“I don’t think anybody in this town believes that repealing Obamacare is going to increase the deficit.”
That was House Speaker John Boehner yesterday, reacting to the nonpartisan Congressional Budget Office estimate that repealing the health care bill would increase the deficit – and by $200 billion, no less.
The Republicans brush this aside, simply asserting “everybody KNOWS Obamacare is going to cost more.” The CBO analysts must be idiots.
And because it’s intuitive, and we tend to be cynical about government, it resonates.
But the Republicans are not telling you the whole story. The health care bill really WILL reduce the deficit – not necessarily because it will cost less, but because it adds a tax on high-level investment income to cover the cost (and then some). THAT’s how it works. THAT’s why the Congressional Budget Office expects it to lower the deficit (even BEFORE the additional savings in improved efficiencies and preventive care that we hope for down the road). And THAT’s why the Republicans want to repeal it.
What the Republicans want is to keep millionaires and billionaires from seeing the tax on their dividends and capital gains go up. THAT’s why they want to repeal this bill and go back to the bad old days of tens of millions of people uninsured, the “donut hole” for the elderly, and all the rest.
Sure, they wouldn’t mind if everyone had coverage – just so long as rich people didn’t have to pay more tax.
Yet before you feel too bad for our rich friends – and we Democrats do have rich friends – please note that the tax rate on dividends and capital gains in Ronald Reagan’s day was 28%. After all his famous tax cuts. With the health care bill, the Obama rate is brought back up from 15% only to 19.8%. A third LOWER under Obama than under Reagan! But our Republican friends never tell you that. They can’t stand to see the billionaires who finance their campaigns take any hit. Better, they feel, for tens of millions of Americans to lack health care insurance, and for an estimated 45,000 of their fellow citizens to die each year for lack of health insurance, than to see the rate on investment income for higher-income individuals go back up from 15% to 19.8%.
They say, they have better ways to fix the health care system.
They controlled all three branches of government from January 2001 through January 2006. They didn’t even try. Not a priority. The rich were doing fine.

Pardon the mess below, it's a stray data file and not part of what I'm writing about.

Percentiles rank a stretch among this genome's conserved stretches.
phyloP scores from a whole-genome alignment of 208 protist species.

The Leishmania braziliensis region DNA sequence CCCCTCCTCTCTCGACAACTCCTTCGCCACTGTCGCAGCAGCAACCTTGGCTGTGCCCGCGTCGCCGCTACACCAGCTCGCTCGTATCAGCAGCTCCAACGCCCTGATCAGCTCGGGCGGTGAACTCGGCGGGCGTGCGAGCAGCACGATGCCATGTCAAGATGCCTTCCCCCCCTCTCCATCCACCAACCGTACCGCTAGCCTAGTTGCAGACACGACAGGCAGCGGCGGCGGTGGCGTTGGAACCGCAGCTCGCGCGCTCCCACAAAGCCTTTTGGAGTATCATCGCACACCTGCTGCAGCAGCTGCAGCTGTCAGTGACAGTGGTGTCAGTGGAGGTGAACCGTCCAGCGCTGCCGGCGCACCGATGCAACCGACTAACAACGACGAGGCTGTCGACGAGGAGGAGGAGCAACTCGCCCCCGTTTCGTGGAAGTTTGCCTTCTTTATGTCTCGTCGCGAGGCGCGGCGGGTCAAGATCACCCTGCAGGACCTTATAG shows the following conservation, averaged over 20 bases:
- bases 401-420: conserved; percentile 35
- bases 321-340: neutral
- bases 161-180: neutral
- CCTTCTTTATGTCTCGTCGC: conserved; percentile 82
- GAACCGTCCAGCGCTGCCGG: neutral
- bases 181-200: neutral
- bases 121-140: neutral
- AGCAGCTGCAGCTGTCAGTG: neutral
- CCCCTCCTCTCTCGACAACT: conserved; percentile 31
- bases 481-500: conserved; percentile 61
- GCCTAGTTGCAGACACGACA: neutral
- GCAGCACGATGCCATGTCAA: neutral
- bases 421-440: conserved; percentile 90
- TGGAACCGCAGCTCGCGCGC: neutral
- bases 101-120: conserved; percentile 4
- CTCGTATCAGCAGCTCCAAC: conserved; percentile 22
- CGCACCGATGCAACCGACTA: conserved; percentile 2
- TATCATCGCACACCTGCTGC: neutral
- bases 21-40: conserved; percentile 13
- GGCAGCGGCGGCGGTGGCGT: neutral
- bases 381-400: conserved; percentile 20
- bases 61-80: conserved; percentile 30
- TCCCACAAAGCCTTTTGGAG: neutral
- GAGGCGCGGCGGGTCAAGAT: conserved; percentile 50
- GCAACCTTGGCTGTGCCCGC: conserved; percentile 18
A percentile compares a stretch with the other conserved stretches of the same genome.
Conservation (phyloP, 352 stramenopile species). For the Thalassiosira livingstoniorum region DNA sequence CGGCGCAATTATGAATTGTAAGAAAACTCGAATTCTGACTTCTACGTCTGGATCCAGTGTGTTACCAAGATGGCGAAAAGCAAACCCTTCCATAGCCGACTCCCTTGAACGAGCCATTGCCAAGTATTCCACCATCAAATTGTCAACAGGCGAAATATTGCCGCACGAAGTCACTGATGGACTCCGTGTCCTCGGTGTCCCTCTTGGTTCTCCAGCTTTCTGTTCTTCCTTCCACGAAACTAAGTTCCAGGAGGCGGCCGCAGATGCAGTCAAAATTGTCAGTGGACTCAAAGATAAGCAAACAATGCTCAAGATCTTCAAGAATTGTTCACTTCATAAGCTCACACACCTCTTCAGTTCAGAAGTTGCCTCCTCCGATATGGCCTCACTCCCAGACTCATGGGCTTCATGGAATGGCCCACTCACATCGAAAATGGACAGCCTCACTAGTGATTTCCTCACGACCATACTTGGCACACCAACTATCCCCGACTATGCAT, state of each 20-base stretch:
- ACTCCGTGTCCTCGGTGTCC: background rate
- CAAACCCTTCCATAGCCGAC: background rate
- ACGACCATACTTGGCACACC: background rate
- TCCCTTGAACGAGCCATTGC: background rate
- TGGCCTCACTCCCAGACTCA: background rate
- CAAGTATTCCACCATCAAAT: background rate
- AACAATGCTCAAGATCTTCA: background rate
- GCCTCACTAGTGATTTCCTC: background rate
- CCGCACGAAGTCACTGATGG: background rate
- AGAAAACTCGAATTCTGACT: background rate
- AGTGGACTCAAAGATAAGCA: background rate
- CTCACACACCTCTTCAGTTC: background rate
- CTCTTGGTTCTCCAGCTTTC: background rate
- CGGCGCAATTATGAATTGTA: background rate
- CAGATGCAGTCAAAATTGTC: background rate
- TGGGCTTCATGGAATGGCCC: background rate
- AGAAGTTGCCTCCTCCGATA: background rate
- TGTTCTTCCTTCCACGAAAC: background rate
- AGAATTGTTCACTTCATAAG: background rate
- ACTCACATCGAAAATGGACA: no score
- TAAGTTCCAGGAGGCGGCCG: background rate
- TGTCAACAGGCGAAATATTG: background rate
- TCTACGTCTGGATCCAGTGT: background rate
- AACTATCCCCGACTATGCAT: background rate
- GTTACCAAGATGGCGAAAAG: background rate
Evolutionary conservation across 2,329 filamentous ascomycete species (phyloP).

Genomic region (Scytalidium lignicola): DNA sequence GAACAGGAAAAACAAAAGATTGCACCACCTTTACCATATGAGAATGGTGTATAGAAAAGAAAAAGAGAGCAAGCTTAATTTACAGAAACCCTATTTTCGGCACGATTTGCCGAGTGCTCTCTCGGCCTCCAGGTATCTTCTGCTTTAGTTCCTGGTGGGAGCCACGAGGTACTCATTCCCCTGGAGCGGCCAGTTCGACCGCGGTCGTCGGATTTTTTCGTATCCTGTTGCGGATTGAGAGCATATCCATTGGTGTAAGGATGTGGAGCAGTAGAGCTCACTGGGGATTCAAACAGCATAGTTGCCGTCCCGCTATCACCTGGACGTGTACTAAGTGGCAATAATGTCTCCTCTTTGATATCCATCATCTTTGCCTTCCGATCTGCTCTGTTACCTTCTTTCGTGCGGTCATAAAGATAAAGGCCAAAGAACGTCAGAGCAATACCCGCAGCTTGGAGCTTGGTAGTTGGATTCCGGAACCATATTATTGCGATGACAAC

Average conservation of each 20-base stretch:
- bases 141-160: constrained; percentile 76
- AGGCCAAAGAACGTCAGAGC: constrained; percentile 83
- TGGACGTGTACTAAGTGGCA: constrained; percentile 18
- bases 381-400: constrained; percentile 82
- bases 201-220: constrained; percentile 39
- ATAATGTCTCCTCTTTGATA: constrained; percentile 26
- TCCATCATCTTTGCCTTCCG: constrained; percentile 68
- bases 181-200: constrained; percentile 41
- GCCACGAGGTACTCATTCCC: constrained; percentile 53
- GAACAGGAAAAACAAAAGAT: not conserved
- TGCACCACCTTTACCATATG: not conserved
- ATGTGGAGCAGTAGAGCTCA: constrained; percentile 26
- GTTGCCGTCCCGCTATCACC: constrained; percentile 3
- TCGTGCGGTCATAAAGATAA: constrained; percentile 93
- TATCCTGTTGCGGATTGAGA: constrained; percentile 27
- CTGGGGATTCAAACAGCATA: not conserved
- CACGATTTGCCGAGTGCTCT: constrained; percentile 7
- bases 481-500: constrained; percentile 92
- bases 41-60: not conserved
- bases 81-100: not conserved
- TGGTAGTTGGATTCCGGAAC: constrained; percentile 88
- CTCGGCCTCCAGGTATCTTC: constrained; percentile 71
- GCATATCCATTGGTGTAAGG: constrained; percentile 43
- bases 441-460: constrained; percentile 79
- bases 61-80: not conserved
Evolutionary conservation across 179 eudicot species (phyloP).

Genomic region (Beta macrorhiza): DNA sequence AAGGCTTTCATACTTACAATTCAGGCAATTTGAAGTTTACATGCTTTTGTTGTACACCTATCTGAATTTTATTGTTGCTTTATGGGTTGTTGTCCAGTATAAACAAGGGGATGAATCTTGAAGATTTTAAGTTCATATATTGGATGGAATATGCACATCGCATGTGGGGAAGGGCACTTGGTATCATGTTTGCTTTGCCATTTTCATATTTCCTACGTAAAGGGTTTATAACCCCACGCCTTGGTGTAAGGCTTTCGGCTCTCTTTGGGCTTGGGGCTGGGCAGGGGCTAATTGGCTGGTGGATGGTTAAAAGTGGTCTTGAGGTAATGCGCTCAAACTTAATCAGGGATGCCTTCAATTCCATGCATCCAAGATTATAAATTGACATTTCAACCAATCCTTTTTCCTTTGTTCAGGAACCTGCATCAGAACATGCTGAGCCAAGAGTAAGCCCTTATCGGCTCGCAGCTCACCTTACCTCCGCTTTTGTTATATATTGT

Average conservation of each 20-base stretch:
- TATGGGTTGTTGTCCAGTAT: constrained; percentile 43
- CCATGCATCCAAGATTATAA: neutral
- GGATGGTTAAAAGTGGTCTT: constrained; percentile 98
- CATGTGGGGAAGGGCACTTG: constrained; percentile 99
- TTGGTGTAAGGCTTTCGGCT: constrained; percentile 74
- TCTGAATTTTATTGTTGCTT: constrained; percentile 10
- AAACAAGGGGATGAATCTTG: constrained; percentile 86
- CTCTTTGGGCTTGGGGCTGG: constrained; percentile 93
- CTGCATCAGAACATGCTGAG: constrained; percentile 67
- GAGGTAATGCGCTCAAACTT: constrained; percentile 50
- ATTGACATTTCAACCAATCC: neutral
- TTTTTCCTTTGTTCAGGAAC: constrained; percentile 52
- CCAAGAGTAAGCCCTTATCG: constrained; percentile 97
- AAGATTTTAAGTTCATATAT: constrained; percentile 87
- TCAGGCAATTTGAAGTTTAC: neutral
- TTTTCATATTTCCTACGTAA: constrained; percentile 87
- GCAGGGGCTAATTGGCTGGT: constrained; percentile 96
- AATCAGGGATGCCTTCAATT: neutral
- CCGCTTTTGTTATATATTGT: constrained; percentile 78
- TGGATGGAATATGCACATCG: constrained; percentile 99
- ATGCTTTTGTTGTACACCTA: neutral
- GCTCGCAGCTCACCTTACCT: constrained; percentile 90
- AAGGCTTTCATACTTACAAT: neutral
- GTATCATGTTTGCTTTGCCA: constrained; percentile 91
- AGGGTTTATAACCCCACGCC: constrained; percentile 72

Wayne Furnweger: “I thought your readers might like this cartoon.”
☞ Indeed. But – in fairness – it leaves out at least two other things some people don’t like about Obamacare (beside the “Obama” part):
First, as noted above, the tax levied on the best off to pay for it. Some of the best off are okay with – or may even feel good about – being part of the solution. Others, being human, hate being taxed under any circumstance. So that’s number one.
And second, there are those who don’t like “the individual mandate,” currently being challenged in the courts. Why should they have to buy insurance if they don’t want to? Especially the young and healthy. They don’t have to buy auto insurance. (Well, they do; but that’s a state requirement, and only if they choose to drive.) They don’t have to register for the draft. (Well, they do, actually.) They don’t have to “buy” Medicare (except that they do, via the payroll tax). So why should they have to buy health insurance?
It’s certainly possible that much the same court that found as it did in Bush v. Gore will decide that they don’t. According to this analysis, the decision may hinge on whether the mandate is “necessary and proper.”
But if we can conscript people into the Army for two years – which we don’t any more, but Constitutionally could – it being deemed necessary and proper for the common good . . . and if we can imprison them for not complying . . . then surely we can require that everyone carry health insurance and impose a $750 fine for not complying. (Indeed, that $750 is a bargain, because it then entitles them to sign up for insurance, despite whatever egregious preexisting condition they then might have, when suddenly they do need it.)
A decent health care system that covers everyone is necessary and proper for the common good – a matter of life and death, no less. And such a system, of necessity, will require healthy people to chip in to subsidize those less fortunate. As Ezra Klein argues well here.
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